There’s been a lot of talk about how hard it’s been for recent graduates to find jobs. But let’s be clear—there’s a big difference between the type of anxiety a second upper honours finance graduate from NUS feels, and the type of anxiety felt by a newly-minted holder of a Bachelor of Arts in philosophy.
The first guy is worried he’ll choose the wrong management trainee programme amongst his many offers. The second is horrified that his student days are now over and he’ll actually have to decide whether a career in F&B is preferable to being unemployed.
Here are a few tips for graduates entering the job market with a general degree.
Don’t feel so constrained by your major that you miss out on the many opportunities that are open to you
If you’ve been enrolled in a general degree in arts or sciences, you’ve received zillions of reminders that unlike Aunty Irene’s son in NUS medicine, you’re not exactly going to be the most employable graduate out there.
In fact, you’re probably sick and tired of people asking if you plan to join NIE and become a teacher, or ask quizzically what in the world you can do with that degree in animal biology.
You already know in theory that the majority of people end up working in a field that has nothing to do with their degree. But we tend to think of this as meaning law graduates become investment bankers, or engineers become programmers.
Well guess what, there are actually more jobs and salaries open to general degree holders than you might think. The main problem is that you don’t know most of these job opportunities even exist, since they have little to do with your field of study.
Marcia, a 32-year-old vice president in the operations department at a European bank, graduated with a Bachelor of Arts from NUS. She got her first job as a bank operations executive contract staff fresh out of uni at the age of 22 and has never looked back. She now has 10 years of experience and is drawing a healthy 5 figure monthly salary.
“When I recruit fresh grads, it doesn’t really matter what they studied at uni. For operations work, you don’t need to have a finance or business degree. I’ve recruited grads from all fields of study, including some from private universities,” she says.
The main thing holding you back is a lack of knowledge, not your degree
If your main objective is making money, your general degree is less of a hindrance than you might think. It’s your lack of knowledge, since your degree doesn’t offer a clear career path, that will limit your salary.
Many students know the estimated starting salary for graduates of their course, but they don’t realise that choice of career rather than the degree itself is often to blame for a lower-than-average starting salary.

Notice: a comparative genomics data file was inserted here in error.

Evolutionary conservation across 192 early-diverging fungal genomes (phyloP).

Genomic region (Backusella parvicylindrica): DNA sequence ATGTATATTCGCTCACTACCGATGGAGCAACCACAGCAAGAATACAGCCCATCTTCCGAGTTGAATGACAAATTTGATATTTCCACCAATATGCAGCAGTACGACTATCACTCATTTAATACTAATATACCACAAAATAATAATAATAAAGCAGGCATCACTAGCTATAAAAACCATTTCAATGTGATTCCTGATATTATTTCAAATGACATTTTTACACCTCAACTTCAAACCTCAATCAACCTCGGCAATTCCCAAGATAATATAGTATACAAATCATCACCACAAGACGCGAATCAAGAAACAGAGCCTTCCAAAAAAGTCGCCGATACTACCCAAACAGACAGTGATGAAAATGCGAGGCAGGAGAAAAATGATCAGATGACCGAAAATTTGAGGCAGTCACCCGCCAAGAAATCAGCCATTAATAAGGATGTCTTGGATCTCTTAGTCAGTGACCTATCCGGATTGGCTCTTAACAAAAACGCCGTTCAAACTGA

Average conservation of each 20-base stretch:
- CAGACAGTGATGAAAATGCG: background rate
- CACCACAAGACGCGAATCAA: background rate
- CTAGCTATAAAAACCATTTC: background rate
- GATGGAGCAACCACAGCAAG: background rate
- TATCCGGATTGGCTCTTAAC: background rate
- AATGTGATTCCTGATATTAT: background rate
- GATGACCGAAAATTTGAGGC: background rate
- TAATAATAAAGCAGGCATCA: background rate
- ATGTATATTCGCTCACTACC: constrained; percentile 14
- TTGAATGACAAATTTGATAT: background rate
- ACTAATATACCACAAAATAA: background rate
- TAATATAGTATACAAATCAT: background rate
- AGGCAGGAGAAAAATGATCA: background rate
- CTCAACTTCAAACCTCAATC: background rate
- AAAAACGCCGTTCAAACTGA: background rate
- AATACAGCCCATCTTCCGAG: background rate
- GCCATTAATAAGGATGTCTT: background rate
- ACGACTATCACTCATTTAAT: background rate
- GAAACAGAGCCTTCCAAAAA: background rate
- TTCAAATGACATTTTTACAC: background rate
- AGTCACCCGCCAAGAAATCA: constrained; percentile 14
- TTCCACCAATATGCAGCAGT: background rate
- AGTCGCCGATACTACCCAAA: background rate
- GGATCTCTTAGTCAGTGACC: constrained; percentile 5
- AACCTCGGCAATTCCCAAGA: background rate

29-year-old Zac works as a headhunter in the oil and gas industry. He graduated with an arts degree that has nothing to do with his current job and takes home an average of close to $10,000 a month. He recruits experienced oil and gas professionals, many based overseas, and due to their hefty salaries the commissions he makes are quite generous, too.
“When I was at uni I didn’t even know this job existed. One of my seniors was working as an oil and gas recruiter and roped me in. Since I didn’t know what I wanted to do at the time I joined, and the rest is history,” he says.
“Even within recruiting, there is a big difference in how much you can make. A small-time recruiter might take home only $3,000 to $5,000 a month. In oil and gas the potential to earn is much higher because not only are salaries high, but there is a lot of movement since many employees are on contracts for the duration of a project.”
The main thing is that most graduates don’t even know this is a career path that’s open to them. It’s just one of many decent-paying jobs that anyone with a general degree can do. While you’re still at uni, it’s a good idea to pay attention to what your seniors are doing and bookmark careers you’re interested in exploring. You never know what you might find.
Hone your skills before graduating
When it comes to jobs that hire candidates with all types of degrees, what will set you apart from your competitors isn’t your degree but your skills.
Potential employers aren’t going to be impressed that you got a few more As in your degree in ancient history than that other guy they’re considering, especially since your degree isn’t directly related to the job at hand.
But they will be impressed if you have some real-world skills that will help you do the job better. So it’s in your best interests to figure out what you’re interested in doing while you’re still at school, and start preparing yourself by acquiring the necessary skills prior to graduation.
Raphael is a 28-year-old programmer who works primarily with Ruby on Rails, working in a start-up in some hip shophouse. What most people don’t know is that he actually graduated with a business degree majoring in finance..
When he realised he didn’t want to work in finance, he started learning how to program, using free resources on the internet. After about a year of intense studying and practising, he managed to get his skills up to the point where he was able to get a job as a programmer in his current company.
“People are quite surprised when I tell them I’m a self-taught programmer,” he says. “When it comes to this field, it isn’t the end of the world if you don’t have a degree in computing. The important thing is that you can solve problems and build your own applications.”
Are you graduating with a general degree? Share your career plans in the comments!
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